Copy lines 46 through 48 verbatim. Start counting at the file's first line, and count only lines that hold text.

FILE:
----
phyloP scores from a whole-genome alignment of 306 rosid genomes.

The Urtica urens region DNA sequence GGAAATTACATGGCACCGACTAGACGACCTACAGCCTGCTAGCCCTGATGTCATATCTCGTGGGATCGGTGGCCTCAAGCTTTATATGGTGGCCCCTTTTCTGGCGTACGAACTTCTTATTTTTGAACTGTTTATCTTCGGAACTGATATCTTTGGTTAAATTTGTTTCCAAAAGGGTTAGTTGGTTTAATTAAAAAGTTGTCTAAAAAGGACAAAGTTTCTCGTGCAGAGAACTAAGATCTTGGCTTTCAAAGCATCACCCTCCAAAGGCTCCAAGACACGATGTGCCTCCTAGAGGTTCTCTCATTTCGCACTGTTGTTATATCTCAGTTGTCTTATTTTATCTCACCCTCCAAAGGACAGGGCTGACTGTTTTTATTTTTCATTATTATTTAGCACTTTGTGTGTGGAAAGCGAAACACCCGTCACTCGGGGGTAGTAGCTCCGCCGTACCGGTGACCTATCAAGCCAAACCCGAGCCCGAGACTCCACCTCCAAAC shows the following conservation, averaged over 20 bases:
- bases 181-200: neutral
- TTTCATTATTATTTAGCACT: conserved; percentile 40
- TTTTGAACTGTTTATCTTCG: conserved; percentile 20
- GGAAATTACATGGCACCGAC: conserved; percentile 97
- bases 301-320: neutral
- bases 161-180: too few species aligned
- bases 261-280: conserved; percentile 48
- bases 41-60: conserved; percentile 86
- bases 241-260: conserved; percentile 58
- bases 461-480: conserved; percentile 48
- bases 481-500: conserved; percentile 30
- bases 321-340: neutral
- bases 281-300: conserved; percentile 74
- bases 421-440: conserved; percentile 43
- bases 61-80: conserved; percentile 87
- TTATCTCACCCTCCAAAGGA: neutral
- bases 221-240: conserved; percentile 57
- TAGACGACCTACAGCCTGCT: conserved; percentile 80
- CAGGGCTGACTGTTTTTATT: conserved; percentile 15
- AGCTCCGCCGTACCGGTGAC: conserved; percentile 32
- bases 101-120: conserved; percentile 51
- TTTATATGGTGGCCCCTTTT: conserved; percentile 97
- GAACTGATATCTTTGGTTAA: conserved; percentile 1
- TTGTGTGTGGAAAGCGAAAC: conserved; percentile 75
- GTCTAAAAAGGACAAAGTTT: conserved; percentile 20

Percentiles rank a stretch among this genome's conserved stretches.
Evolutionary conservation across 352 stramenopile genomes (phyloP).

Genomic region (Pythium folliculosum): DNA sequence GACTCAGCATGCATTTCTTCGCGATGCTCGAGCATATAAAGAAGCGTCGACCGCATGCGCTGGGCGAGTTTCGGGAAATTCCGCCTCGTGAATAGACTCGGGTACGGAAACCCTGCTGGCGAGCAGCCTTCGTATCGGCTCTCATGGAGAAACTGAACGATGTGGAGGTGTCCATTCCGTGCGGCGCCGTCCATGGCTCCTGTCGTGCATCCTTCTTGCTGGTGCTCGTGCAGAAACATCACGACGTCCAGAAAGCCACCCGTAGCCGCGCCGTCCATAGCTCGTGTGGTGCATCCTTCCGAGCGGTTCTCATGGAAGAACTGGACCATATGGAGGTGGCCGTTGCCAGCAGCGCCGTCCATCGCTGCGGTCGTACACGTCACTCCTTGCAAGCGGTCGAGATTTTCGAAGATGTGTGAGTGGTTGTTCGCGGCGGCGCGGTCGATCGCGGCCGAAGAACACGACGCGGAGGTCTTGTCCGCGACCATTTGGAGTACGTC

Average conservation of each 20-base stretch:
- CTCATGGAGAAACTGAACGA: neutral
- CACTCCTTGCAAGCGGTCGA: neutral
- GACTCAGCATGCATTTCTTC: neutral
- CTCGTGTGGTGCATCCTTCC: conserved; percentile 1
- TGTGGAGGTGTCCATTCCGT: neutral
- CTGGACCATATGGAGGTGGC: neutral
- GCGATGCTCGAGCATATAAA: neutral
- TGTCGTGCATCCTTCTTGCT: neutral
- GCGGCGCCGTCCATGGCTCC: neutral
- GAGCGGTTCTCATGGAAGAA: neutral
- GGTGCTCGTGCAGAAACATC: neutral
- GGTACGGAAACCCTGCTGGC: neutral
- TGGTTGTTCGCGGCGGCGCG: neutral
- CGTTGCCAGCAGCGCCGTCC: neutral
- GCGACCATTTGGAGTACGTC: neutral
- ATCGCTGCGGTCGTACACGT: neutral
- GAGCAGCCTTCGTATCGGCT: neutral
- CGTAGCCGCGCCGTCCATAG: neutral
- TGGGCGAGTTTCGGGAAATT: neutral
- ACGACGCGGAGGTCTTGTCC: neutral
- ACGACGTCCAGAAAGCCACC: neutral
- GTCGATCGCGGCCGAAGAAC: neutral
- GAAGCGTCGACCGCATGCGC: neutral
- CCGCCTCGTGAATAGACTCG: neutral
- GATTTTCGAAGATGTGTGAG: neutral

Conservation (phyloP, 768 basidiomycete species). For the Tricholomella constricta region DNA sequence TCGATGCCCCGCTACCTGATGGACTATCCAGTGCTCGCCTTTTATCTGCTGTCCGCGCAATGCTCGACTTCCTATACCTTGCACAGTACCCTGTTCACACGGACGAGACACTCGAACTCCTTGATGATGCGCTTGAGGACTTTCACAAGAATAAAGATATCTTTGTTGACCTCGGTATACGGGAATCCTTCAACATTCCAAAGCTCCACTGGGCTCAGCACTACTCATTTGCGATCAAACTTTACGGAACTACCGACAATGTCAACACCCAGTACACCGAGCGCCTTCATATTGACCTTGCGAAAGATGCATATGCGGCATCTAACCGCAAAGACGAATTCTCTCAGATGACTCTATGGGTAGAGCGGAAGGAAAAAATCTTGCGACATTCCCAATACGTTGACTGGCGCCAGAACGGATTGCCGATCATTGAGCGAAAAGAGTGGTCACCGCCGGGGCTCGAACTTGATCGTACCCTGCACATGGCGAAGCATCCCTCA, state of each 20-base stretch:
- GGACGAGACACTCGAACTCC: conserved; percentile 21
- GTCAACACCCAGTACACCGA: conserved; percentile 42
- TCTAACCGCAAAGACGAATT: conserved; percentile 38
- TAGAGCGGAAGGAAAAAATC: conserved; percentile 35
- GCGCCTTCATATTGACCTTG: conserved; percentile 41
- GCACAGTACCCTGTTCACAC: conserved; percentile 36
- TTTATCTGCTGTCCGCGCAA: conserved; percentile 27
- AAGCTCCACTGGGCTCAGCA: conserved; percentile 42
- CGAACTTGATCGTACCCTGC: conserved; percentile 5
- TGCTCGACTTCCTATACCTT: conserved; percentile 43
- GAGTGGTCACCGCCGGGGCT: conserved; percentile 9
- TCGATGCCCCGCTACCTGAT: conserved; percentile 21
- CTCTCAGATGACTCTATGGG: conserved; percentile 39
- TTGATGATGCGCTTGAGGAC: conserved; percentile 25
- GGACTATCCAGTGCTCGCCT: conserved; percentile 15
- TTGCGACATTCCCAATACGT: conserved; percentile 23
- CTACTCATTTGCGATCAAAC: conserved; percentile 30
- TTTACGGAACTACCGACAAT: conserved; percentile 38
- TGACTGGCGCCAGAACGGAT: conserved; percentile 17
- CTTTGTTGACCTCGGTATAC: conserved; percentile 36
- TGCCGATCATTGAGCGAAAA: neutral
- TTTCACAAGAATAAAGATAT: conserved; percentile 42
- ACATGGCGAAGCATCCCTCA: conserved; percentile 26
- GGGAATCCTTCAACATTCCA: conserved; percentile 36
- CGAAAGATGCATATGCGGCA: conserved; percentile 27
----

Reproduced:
- GCGACCATTTGGAGTACGTC: neutral
- ATCGCTGCGGTCGTACACGT: neutral
- GAGCAGCCTTCGTATCGGCT: neutral